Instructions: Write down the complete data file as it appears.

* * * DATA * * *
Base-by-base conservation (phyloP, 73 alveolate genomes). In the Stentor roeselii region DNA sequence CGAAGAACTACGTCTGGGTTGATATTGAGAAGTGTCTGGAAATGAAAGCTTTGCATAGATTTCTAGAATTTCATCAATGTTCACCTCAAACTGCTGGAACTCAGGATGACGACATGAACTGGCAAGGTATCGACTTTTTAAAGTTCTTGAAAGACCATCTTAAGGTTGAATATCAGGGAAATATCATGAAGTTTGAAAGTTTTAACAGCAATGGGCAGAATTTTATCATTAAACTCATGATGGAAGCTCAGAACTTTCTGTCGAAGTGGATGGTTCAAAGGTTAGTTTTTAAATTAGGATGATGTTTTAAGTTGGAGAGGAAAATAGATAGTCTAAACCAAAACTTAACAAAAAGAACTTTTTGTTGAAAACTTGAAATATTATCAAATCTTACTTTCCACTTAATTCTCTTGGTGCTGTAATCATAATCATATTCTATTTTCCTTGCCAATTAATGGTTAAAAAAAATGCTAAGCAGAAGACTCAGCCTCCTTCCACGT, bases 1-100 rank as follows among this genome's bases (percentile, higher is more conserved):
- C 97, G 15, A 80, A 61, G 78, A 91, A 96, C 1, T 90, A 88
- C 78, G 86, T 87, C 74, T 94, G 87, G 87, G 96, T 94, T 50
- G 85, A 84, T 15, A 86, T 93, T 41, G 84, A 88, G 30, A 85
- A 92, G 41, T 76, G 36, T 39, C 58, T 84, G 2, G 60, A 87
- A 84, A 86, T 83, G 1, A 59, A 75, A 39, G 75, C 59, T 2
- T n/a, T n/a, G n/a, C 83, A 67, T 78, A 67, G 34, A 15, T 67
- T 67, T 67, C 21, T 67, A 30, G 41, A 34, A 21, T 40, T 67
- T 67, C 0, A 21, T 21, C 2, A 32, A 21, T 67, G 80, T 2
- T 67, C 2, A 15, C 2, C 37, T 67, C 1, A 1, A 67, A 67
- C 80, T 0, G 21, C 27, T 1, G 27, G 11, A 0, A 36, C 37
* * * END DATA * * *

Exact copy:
Base-by-base conservation (phyloP, 73 alveolate genomes). In the Stentor roeselii region DNA sequence CGAAGAACTACGTCTGGGTTGATATTGAGAAGTGTCTGGAAATGAAAGCTTTGCATAGATTTCTAGAATTTCATCAATGTTCACCTCAAACTGCTGGAACTCAGGATGACGACATGAACTGGCAAGGTATCGACTTTTTAAAGTTCTTGAAAGACCATCTTAAGGTTGAATATCAGGGAAATATCATGAAGTTTGAAAGTTTTAACAGCAATGGGCAGAATTTTATCATTAAACTCATGATGGAAGCTCAGAACTTTCTGTCGAAGTGGATGGTTCAAAGGTTAGTTTTTAAATTAGGATGATGTTTTAAGTTGGAGAGGAAAATAGATAGTCTAAACCAAAACTTAACAAAAAGAACTTTTTGTTGAAAACTTGAAATATTATCAAATCTTACTTTCCACTTAATTCTCTTGGTGCTGTAATCATAATCATATTCTATTTTCCTTGCCAATTAATGGTTAAAAAAAATGCTAAGCAGAAGACTCAGCCTCCTTCCACGT, bases 1-100 rank as follows among this genome's bases (percentile, higher is more conserved):
- C 97, G 15, A 80, A 61, G 78, A 91, A 96, C 1, T 90, A 88
- C 78, G 86, T 87, C 74, T 94, G 87, G 87, G 96, T 94, T 50
- G 85, A 84, T 15, A 86, T 93, T 41, G 84, A 88, G 30, A 85
- A 92, G 41, T 76, G 36, T 39, C 58, T 84, G 2, G 60, A 87
- A 84, A 86, T 83, G 1, A 59, A 75, A 39, G 75, C 59, T 2
- T n/a, T n/a, G n/a, C 83, A 67, T 78, A 67, G 34, A 15, T 67
- T 67, T 67, C 21, T 67, A 30, G 41, A 34, A 21, T 40, T 67
- T 67, C 0, A 21, T 21, C 2, A 32, A 21, T 67, G 80, T 2
- T 67, C 2, A 15, C 2, C 37, T 67, C 1, A 1, A 67, A 67
- C 80, T 0, G 21, C 27, T 1, G 27, G 11, A 0, A 36, C 37